I picked the drink below because the ice cube or whatever was fuzzed out. From my trip to the love hotel, I knew that fuzzed out things were the most interesting, so I wanted to know what was fuzzed out. The marketing genius behind the photo of this beverage did his/her job. I ordered the drink.
And so the drinks arrived, looking much like they were pictured.
The fuzzed out thing: a bloody lemon-ice skull.
My "fuzzed-out thing" theory relating to the love hotel was flawed, but I still enjoyed the skull.
|Thanks, Britt, for this very flattering photo.|
We gathered up our collection of drinks, which also included a green potion, a drink with an eye ball floating in it, a beaker of yellow fluid that was called "Go to Sleep," and a drink with floating gummy worms. We noted that these smart restaurateurs served the beverages with breadsticks and honey butter. Guess they don't want anyone getting too drunk too fast and passing out in prison.
After ordering drinks, food became the next priority. The menu was very creative and below are some snippets in English.
I highly recommend everyone try a capsule for 100 yen. It's in its own hemisphere when it comes to the taste.
Even vegetables are interesting... these arrived in a foggy haze of dry ice. And, by the way, there are plenty of selections for vegetarians. Our resident vegetarian did not leave the restaurant hungry. There are also plenty of fun non-alcoholic beverages available for the pregger people or under-20 crowd.
Charcoal chicken, available plain, or with various sauces, including the mayo pictured below. This did not taste burnt and was quite delicious. But it looked quite disgusting, which was probably the point.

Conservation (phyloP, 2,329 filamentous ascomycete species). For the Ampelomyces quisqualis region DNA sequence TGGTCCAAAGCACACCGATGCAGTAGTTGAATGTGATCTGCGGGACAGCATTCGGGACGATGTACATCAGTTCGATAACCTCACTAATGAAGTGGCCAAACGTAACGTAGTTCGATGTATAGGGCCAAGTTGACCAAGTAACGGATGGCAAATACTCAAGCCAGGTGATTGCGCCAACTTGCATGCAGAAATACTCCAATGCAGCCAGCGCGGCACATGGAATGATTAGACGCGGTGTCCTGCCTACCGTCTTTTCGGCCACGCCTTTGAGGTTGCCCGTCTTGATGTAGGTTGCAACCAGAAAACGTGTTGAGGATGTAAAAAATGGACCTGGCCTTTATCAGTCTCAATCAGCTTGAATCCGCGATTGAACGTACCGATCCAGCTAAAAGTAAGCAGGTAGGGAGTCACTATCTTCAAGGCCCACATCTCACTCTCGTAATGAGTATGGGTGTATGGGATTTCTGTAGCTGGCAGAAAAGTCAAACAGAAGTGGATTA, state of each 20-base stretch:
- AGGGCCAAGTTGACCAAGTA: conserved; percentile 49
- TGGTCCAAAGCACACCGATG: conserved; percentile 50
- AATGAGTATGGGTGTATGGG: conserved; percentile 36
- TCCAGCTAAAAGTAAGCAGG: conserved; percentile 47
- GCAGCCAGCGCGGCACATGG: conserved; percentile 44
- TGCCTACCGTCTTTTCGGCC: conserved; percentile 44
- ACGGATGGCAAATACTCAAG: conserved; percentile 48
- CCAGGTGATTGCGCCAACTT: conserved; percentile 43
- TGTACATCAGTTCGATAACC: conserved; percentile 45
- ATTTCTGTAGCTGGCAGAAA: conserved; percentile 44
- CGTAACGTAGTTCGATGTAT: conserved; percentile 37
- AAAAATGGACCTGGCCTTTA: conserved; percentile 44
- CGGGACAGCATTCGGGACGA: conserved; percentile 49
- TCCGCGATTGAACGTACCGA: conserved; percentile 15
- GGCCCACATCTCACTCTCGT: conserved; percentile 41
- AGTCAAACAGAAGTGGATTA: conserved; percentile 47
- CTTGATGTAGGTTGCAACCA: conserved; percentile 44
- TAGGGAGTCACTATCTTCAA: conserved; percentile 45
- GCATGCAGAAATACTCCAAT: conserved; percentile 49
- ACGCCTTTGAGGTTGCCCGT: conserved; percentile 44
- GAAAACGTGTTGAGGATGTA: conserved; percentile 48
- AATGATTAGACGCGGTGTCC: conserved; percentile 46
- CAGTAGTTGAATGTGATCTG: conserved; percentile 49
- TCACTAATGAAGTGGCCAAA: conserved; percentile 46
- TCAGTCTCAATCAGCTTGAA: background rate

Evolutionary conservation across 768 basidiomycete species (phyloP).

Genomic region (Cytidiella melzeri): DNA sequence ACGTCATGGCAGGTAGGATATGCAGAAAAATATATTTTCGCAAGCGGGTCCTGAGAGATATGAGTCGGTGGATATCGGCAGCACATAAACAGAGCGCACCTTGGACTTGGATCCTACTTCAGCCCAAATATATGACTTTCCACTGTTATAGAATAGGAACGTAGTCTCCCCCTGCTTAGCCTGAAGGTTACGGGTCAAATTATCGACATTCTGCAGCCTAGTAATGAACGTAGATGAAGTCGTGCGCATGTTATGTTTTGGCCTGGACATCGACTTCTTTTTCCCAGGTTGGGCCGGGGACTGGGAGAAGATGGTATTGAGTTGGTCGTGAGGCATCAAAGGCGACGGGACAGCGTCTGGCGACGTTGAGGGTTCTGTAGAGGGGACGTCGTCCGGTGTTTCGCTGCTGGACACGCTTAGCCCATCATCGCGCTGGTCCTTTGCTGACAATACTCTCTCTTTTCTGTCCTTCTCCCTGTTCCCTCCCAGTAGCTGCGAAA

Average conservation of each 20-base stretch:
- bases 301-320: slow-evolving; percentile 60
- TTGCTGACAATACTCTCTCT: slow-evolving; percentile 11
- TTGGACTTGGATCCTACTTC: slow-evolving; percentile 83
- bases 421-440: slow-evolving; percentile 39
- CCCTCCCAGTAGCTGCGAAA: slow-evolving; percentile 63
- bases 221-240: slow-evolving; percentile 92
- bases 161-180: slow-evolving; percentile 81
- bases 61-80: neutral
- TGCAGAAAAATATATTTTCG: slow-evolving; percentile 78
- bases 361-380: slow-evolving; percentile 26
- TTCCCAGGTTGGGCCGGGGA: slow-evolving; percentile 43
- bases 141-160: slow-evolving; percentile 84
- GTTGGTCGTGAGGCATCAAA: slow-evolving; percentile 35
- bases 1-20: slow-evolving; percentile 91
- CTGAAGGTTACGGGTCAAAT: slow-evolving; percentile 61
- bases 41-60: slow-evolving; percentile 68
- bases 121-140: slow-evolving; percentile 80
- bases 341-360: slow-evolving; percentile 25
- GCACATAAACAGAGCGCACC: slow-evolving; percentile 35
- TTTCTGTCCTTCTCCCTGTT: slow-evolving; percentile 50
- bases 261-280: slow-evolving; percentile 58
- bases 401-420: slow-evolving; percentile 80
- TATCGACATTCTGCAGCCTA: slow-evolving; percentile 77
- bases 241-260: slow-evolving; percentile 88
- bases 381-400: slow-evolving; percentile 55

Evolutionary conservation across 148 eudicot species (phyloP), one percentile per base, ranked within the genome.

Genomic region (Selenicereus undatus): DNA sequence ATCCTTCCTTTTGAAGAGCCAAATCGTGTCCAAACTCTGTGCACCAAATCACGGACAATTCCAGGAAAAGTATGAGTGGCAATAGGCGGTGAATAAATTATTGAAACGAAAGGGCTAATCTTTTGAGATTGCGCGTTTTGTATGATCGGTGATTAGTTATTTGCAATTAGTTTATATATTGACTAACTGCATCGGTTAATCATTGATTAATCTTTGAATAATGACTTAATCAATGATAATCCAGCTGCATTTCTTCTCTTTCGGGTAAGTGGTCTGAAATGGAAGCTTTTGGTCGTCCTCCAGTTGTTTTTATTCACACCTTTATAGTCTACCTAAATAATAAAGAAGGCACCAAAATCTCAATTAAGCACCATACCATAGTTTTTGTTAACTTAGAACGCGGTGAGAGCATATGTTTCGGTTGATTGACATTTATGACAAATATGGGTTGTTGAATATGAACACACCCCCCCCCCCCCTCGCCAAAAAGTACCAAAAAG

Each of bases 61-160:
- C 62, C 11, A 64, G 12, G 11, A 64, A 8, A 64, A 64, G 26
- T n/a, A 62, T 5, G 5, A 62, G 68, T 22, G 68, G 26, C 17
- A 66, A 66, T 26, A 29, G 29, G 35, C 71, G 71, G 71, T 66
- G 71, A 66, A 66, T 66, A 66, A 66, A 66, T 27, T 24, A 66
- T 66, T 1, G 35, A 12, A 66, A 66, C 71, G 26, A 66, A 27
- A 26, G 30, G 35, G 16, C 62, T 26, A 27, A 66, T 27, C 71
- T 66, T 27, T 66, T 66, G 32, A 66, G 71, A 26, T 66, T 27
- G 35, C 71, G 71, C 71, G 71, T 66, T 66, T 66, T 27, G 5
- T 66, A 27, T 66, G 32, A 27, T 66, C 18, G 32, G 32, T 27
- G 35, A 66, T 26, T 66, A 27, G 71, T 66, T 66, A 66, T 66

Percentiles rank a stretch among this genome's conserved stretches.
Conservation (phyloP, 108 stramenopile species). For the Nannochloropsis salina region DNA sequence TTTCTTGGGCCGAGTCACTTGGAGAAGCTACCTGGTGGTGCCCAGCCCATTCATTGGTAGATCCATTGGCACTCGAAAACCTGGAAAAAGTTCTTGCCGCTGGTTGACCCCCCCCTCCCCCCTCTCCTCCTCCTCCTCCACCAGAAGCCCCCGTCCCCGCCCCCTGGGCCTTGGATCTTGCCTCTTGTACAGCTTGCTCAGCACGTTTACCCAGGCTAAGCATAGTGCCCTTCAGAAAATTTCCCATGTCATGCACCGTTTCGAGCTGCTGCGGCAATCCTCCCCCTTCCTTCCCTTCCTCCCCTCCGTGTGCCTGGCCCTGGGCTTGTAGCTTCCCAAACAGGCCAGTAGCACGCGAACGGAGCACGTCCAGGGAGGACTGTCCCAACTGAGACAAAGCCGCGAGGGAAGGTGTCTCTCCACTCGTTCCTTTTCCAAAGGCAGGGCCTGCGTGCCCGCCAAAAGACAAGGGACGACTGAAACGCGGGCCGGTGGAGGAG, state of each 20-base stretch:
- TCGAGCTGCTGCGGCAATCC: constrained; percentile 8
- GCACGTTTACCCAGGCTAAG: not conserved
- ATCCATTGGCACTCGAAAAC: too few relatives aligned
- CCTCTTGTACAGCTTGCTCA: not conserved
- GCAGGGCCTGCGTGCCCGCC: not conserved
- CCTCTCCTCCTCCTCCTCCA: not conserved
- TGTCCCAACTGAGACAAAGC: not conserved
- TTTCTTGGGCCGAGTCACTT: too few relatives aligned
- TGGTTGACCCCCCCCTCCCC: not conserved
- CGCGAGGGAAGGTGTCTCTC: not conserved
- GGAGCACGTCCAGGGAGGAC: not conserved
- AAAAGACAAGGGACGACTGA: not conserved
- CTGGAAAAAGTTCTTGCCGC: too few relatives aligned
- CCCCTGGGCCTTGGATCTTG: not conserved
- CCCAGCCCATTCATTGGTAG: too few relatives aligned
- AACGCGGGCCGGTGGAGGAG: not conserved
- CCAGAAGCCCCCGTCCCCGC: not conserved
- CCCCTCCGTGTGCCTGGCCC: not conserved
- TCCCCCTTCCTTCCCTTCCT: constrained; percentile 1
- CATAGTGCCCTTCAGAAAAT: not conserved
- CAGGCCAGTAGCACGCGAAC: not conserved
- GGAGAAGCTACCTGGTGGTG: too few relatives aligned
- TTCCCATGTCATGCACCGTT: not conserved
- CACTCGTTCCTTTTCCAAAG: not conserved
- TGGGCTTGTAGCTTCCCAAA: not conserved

The cross-shaped pizza was fun (remember: less than 1 percent of the population of Japan is Christian, so there is little meaning here, other than these shapes are often found on tombstones, so very appropriate for The Lockup's eclectically deadly theme, apparently, because prison and death go hand-in-hand), but was not very tasty in my opinion. I would stick to the charcoal chicken, fried spaghetti noodles and shrimp with mayo salad.
Here are all of us naughty girls in our cell block:
Note the bars on the windows... and, then, all of sudden, the lights when out and strobe light started flashing with an eerie voice chattering away in Japanese.
I won't tell you what happened next, but my iPhone was accidentally in "selfie" mode, so, instead of capturing what happened next, I captured my face. Perfection. I couldn't have planned that better if I tried. And no fun surprises ruined. Let your anticipation mount.
Then came the last call... I ordered another drink that came in a urine specimen (Kenta) jar and dessert. The ladies thought it would be fun to stack all of our empty beverage containers in front of me for a photo op. I obliged. And then I anticipated my dessert.
I call it The Bloody Nipple. But the restaurant's English menu called it The Youthful Bloody Eyeball. Mmm... yes. The restaurant's name is much better... Not.
*** I recommend leaving small children or kids who are easily startled or frightened at home. Also, if you are affected negatively by strobe lights, you may want to reconsider visiting.***